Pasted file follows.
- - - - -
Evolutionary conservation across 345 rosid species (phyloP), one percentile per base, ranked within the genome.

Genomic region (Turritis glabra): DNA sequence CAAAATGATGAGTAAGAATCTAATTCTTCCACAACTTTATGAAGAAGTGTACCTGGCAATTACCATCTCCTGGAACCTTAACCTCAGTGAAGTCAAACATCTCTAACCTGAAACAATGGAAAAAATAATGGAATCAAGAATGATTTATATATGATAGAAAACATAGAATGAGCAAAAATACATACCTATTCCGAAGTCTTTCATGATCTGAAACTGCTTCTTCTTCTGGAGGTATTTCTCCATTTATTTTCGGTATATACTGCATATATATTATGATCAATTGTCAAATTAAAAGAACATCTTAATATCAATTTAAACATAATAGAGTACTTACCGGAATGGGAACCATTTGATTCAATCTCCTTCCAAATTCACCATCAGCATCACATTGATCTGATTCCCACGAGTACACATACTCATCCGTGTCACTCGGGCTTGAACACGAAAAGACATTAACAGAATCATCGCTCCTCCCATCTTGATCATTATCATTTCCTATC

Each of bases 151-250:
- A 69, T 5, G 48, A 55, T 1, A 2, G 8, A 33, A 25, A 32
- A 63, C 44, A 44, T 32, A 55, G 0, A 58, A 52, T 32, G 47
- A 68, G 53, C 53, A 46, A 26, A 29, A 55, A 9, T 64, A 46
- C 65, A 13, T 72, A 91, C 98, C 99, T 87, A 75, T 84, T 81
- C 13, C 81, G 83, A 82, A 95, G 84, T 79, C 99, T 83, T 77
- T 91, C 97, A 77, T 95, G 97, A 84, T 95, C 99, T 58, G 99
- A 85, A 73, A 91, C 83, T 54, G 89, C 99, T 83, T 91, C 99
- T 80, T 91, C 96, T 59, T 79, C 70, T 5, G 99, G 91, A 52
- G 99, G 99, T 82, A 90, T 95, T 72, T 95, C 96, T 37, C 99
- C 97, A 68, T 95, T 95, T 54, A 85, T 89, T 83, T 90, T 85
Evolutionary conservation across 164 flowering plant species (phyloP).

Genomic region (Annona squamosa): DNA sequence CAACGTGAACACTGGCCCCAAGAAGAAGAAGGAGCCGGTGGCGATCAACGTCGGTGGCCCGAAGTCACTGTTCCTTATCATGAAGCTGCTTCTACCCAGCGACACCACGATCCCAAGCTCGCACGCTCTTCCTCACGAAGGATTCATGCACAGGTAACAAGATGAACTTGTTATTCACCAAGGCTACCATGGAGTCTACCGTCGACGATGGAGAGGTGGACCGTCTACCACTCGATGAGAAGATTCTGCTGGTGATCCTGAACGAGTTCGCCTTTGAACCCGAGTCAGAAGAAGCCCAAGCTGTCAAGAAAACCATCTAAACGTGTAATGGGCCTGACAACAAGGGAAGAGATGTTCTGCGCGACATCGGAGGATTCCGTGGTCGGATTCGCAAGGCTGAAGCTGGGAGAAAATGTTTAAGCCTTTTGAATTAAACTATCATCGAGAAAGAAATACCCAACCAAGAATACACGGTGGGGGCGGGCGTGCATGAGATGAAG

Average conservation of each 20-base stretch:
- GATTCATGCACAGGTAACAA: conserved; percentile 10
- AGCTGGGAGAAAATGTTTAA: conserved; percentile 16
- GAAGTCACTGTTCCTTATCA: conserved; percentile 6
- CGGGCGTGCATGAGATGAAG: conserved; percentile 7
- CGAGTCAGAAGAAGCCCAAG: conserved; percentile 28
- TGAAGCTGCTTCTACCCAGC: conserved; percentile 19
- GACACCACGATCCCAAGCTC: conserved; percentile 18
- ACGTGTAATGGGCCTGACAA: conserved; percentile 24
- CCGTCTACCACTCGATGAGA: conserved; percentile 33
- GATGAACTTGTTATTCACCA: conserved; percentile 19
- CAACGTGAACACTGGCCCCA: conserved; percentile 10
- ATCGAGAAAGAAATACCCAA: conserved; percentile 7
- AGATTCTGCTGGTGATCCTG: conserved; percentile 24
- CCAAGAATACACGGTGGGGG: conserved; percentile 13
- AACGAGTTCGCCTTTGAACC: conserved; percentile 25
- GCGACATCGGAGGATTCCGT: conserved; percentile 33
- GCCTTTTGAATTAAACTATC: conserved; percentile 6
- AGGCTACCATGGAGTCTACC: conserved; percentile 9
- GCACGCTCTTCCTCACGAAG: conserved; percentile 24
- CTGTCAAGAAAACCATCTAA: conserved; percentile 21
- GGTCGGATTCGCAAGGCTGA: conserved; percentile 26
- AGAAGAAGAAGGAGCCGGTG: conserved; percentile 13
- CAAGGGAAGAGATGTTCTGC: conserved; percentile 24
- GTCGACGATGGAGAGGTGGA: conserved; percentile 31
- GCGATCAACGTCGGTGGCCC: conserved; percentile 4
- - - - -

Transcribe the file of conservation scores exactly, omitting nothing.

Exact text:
Evolutionary conservation across 345 rosid species (phyloP), one percentile per base, ranked within the genome.

Genomic region (Turritis glabra): DNA sequence CAAAATGATGAGTAAGAATCTAATTCTTCCACAACTTTATGAAGAAGTGTACCTGGCAATTACCATCTCCTGGAACCTTAACCTCAGTGAAGTCAAACATCTCTAACCTGAAACAATGGAAAAAATAATGGAATCAAGAATGATTTATATATGATAGAAAACATAGAATGAGCAAAAATACATACCTATTCCGAAGTCTTTCATGATCTGAAACTGCTTCTTCTTCTGGAGGTATTTCTCCATTTATTTTCGGTATATACTGCATATATATTATGATCAATTGTCAAATTAAAAGAACATCTTAATATCAATTTAAACATAATAGAGTACTTACCGGAATGGGAACCATTTGATTCAATCTCCTTCCAAATTCACCATCAGCATCACATTGATCTGATTCCCACGAGTACACATACTCATCCGTGTCACTCGGGCTTGAACACGAAAAGACATTAACAGAATCATCGCTCCTCCCATCTTGATCATTATCATTTCCTATC

Each of bases 151-250:
- A 69, T 5, G 48, A 55, T 1, A 2, G 8, A 33, A 25, A 32
- A 63, C 44, A 44, T 32, A 55, G 0, A 58, A 52, T 32, G 47
- A 68, G 53, C 53, A 46, A 26, A 29, A 55, A 9, T 64, A 46
- C 65, A 13, T 72, A 91, C 98, C 99, T 87, A 75, T 84, T 81
- C 13, C 81, G 83, A 82, A 95, G 84, T 79, C 99, T 83, T 77
- T 91, C 97, A 77, T 95, G 97, A 84, T 95, C 99, T 58, G 99
- A 85, A 73, A 91, C 83, T 54, G 89, C 99, T 83, T 91, C 99
- T 80, T 91, C 96, T 59, T 79, C 70, T 5, G 99, G 91, A 52
- G 99, G 99, T 82, A 90, T 95, T 72, T 95, C 96, T 37, C 99
- C 97, A 68, T 95, T 95, T 54, A 85, T 89, T 83, T 90, T 85
Evolutionary conservation across 164 flowering plant species (phyloP).

Genomic region (Annona squamosa): DNA sequence CAACGTGAACACTGGCCCCAAGAAGAAGAAGGAGCCGGTGGCGATCAACGTCGGTGGCCCGAAGTCACTGTTCCTTATCATGAAGCTGCTTCTACCCAGCGACACCACGATCCCAAGCTCGCACGCTCTTCCTCACGAAGGATTCATGCACAGGTAACAAGATGAACTTGTTATTCACCAAGGCTACCATGGAGTCTACCGTCGACGATGGAGAGGTGGACCGTCTACCACTCGATGAGAAGATTCTGCTGGTGATCCTGAACGAGTTCGCCTTTGAACCCGAGTCAGAAGAAGCCCAAGCTGTCAAGAAAACCATCTAAACGTGTAATGGGCCTGACAACAAGGGAAGAGATGTTCTGCGCGACATCGGAGGATTCCGTGGTCGGATTCGCAAGGCTGAAGCTGGGAGAAAATGTTTAAGCCTTTTGAATTAAACTATCATCGAGAAAGAAATACCCAACCAAGAATACACGGTGGGGGCGGGCGTGCATGAGATGAAG

Average conservation of each 20-base stretch:
- GATTCATGCACAGGTAACAA: conserved; percentile 10
- AGCTGGGAGAAAATGTTTAA: conserved; percentile 16
- GAAGTCACTGTTCCTTATCA: conserved; percentile 6
- CGGGCGTGCATGAGATGAAG: conserved; percentile 7
- CGAGTCAGAAGAAGCCCAAG: conserved; percentile 28
- TGAAGCTGCTTCTACCCAGC: conserved; percentile 19
- GACACCACGATCCCAAGCTC: conserved; percentile 18
- ACGTGTAATGGGCCTGACAA: conserved; percentile 24
- CCGTCTACCACTCGATGAGA: conserved; percentile 33
- GATGAACTTGTTATTCACCA: conserved; percentile 19
- CAACGTGAACACTGGCCCCA: conserved; percentile 10
- ATCGAGAAAGAAATACCCAA: conserved; percentile 7
- AGATTCTGCTGGTGATCCTG: conserved; percentile 24
- CCAAGAATACACGGTGGGGG: conserved; percentile 13
- AACGAGTTCGCCTTTGAACC: conserved; percentile 25
- GCGACATCGGAGGATTCCGT: conserved; percentile 33
- GCCTTTTGAATTAAACTATC: conserved; percentile 6
- AGGCTACCATGGAGTCTACC: conserved; percentile 9
- GCACGCTCTTCCTCACGAAG: conserved; percentile 24
- CTGTCAAGAAAACCATCTAA: conserved; percentile 21
- GGTCGGATTCGCAAGGCTGA: conserved; percentile 26
- AGAAGAAGAAGGAGCCGGTG: conserved; percentile 13
- CAAGGGAAGAGATGTTCTGC: conserved; percentile 24
- GTCGACGATGGAGAGGTGGA: conserved; percentile 31
- GCGATCAACGTCGGTGGCCC: conserved; percentile 4